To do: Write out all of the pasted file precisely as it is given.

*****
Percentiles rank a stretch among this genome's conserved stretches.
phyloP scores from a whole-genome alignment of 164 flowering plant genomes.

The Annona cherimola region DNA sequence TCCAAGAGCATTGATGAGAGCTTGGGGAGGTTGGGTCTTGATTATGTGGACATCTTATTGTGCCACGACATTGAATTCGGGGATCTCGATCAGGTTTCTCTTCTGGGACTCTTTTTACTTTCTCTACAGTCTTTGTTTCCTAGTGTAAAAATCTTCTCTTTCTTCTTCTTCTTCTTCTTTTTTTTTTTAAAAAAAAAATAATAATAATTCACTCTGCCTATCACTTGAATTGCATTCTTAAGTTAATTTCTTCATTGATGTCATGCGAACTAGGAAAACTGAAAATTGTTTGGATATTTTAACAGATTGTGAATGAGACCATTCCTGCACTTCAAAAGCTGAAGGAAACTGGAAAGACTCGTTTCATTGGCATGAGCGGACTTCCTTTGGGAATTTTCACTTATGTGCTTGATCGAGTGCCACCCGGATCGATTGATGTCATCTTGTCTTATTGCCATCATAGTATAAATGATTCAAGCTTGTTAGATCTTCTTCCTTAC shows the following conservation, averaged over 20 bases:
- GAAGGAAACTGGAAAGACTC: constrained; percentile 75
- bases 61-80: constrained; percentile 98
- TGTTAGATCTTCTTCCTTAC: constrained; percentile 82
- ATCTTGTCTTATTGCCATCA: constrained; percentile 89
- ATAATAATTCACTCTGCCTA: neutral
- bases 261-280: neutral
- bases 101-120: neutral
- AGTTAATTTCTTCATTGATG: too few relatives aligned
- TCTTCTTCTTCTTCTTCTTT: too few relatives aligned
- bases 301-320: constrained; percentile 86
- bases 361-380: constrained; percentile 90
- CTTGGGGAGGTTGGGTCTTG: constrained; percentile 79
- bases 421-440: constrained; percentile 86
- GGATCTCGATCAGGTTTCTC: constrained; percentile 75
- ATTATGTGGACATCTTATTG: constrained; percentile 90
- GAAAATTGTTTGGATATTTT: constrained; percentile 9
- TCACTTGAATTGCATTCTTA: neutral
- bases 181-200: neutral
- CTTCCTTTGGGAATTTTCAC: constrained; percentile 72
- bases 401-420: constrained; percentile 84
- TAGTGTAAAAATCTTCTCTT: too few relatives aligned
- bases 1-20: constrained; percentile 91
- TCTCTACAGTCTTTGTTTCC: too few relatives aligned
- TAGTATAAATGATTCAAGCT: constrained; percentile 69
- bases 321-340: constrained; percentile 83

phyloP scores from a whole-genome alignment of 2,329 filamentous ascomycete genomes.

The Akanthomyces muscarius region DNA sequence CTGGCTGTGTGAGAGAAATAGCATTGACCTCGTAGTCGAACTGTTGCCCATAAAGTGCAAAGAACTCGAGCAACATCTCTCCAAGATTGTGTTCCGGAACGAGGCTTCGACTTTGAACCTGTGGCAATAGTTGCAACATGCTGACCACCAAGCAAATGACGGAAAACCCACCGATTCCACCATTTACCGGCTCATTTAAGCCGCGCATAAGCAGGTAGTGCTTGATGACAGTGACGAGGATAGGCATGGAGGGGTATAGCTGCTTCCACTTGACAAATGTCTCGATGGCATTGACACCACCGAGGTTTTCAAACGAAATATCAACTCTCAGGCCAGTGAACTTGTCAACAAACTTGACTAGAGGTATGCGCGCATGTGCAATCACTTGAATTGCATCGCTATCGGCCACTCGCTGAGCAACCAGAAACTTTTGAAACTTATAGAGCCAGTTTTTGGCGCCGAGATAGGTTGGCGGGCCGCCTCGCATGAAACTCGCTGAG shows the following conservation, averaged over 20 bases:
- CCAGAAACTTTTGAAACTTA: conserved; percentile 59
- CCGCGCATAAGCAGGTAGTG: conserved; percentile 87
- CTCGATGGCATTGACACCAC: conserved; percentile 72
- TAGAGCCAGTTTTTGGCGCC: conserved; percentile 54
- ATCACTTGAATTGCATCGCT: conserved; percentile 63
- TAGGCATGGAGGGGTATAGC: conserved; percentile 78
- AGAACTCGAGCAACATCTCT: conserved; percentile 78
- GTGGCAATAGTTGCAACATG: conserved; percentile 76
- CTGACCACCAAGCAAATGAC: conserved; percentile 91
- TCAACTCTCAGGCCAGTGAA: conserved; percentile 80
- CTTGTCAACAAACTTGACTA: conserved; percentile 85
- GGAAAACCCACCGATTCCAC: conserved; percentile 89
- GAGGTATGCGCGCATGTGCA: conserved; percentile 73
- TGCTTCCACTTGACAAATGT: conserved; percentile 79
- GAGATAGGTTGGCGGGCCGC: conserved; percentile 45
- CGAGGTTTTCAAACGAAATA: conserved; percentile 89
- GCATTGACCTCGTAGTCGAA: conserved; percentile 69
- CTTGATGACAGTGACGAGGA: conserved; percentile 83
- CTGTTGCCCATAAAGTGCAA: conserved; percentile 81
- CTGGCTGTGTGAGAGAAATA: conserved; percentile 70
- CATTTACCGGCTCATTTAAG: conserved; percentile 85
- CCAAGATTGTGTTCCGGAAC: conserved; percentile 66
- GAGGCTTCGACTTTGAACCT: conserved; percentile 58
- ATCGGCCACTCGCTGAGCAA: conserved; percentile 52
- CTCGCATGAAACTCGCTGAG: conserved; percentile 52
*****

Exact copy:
Percentiles rank a stretch among this genome's conserved stretches.
phyloP scores from a whole-genome alignment of 164 flowering plant genomes.

The Annona cherimola region DNA sequence TCCAAGAGCATTGATGAGAGCTTGGGGAGGTTGGGTCTTGATTATGTGGACATCTTATTGTGCCACGACATTGAATTCGGGGATCTCGATCAGGTTTCTCTTCTGGGACTCTTTTTACTTTCTCTACAGTCTTTGTTTCCTAGTGTAAAAATCTTCTCTTTCTTCTTCTTCTTCTTCTTTTTTTTTTTAAAAAAAAAATAATAATAATTCACTCTGCCTATCACTTGAATTGCATTCTTAAGTTAATTTCTTCATTGATGTCATGCGAACTAGGAAAACTGAAAATTGTTTGGATATTTTAACAGATTGTGAATGAGACCATTCCTGCACTTCAAAAGCTGAAGGAAACTGGAAAGACTCGTTTCATTGGCATGAGCGGACTTCCTTTGGGAATTTTCACTTATGTGCTTGATCGAGTGCCACCCGGATCGATTGATGTCATCTTGTCTTATTGCCATCATAGTATAAATGATTCAAGCTTGTTAGATCTTCTTCCTTAC shows the following conservation, averaged over 20 bases:
- GAAGGAAACTGGAAAGACTC: constrained; percentile 75
- bases 61-80: constrained; percentile 98
- TGTTAGATCTTCTTCCTTAC: constrained; percentile 82
- ATCTTGTCTTATTGCCATCA: constrained; percentile 89
- ATAATAATTCACTCTGCCTA: neutral
- bases 261-280: neutral
- bases 101-120: neutral
- AGTTAATTTCTTCATTGATG: too few relatives aligned
- TCTTCTTCTTCTTCTTCTTT: too few relatives aligned
- bases 301-320: constrained; percentile 86
- bases 361-380: constrained; percentile 90
- CTTGGGGAGGTTGGGTCTTG: constrained; percentile 79
- bases 421-440: constrained; percentile 86
- GGATCTCGATCAGGTTTCTC: constrained; percentile 75
- ATTATGTGGACATCTTATTG: constrained; percentile 90
- GAAAATTGTTTGGATATTTT: constrained; percentile 9
- TCACTTGAATTGCATTCTTA: neutral
- bases 181-200: neutral
- CTTCCTTTGGGAATTTTCAC: constrained; percentile 72
- bases 401-420: constrained; percentile 84
- TAGTGTAAAAATCTTCTCTT: too few relatives aligned
- bases 1-20: constrained; percentile 91
- TCTCTACAGTCTTTGTTTCC: too few relatives aligned
- TAGTATAAATGATTCAAGCT: constrained; percentile 69
- bases 321-340: constrained; percentile 83

phyloP scores from a whole-genome alignment of 2,329 filamentous ascomycete genomes.

The Akanthomyces muscarius region DNA sequence CTGGCTGTGTGAGAGAAATAGCATTGACCTCGTAGTCGAACTGTTGCCCATAAAGTGCAAAGAACTCGAGCAACATCTCTCCAAGATTGTGTTCCGGAACGAGGCTTCGACTTTGAACCTGTGGCAATAGTTGCAACATGCTGACCACCAAGCAAATGACGGAAAACCCACCGATTCCACCATTTACCGGCTCATTTAAGCCGCGCATAAGCAGGTAGTGCTTGATGACAGTGACGAGGATAGGCATGGAGGGGTATAGCTGCTTCCACTTGACAAATGTCTCGATGGCATTGACACCACCGAGGTTTTCAAACGAAATATCAACTCTCAGGCCAGTGAACTTGTCAACAAACTTGACTAGAGGTATGCGCGCATGTGCAATCACTTGAATTGCATCGCTATCGGCCACTCGCTGAGCAACCAGAAACTTTTGAAACTTATAGAGCCAGTTTTTGGCGCCGAGATAGGTTGGCGGGCCGCCTCGCATGAAACTCGCTGAG shows the following conservation, averaged over 20 bases:
- CCAGAAACTTTTGAAACTTA: conserved; percentile 59
- CCGCGCATAAGCAGGTAGTG: conserved; percentile 87
- CTCGATGGCATTGACACCAC: conserved; percentile 72
- TAGAGCCAGTTTTTGGCGCC: conserved; percentile 54
- ATCACTTGAATTGCATCGCT: conserved; percentile 63
- TAGGCATGGAGGGGTATAGC: conserved; percentile 78
- AGAACTCGAGCAACATCTCT: conserved; percentile 78
- GTGGCAATAGTTGCAACATG: conserved; percentile 76
- CTGACCACCAAGCAAATGAC: conserved; percentile 91
- TCAACTCTCAGGCCAGTGAA: conserved; percentile 80
- CTTGTCAACAAACTTGACTA: conserved; percentile 85
- GGAAAACCCACCGATTCCAC: conserved; percentile 89
- GAGGTATGCGCGCATGTGCA: conserved; percentile 73
- TGCTTCCACTTGACAAATGT: conserved; percentile 79
- GAGATAGGTTGGCGGGCCGC: conserved; percentile 45
- CGAGGTTTTCAAACGAAATA: conserved; percentile 89
- GCATTGACCTCGTAGTCGAA: conserved; percentile 69
- CTTGATGACAGTGACGAGGA: conserved; percentile 83
- CTGTTGCCCATAAAGTGCAA: conserved; percentile 81
- CTGGCTGTGTGAGAGAAATA: conserved; percentile 70
- CATTTACCGGCTCATTTAAG: conserved; percentile 85
- CCAAGATTGTGTTCCGGAAC: conserved; percentile 66
- GAGGCTTCGACTTTGAACCT: conserved; percentile 58
- ATCGGCCACTCGCTGAGCAA: conserved; percentile 52
- CTCGCATGAAACTCGCTGAG: conserved; percentile 52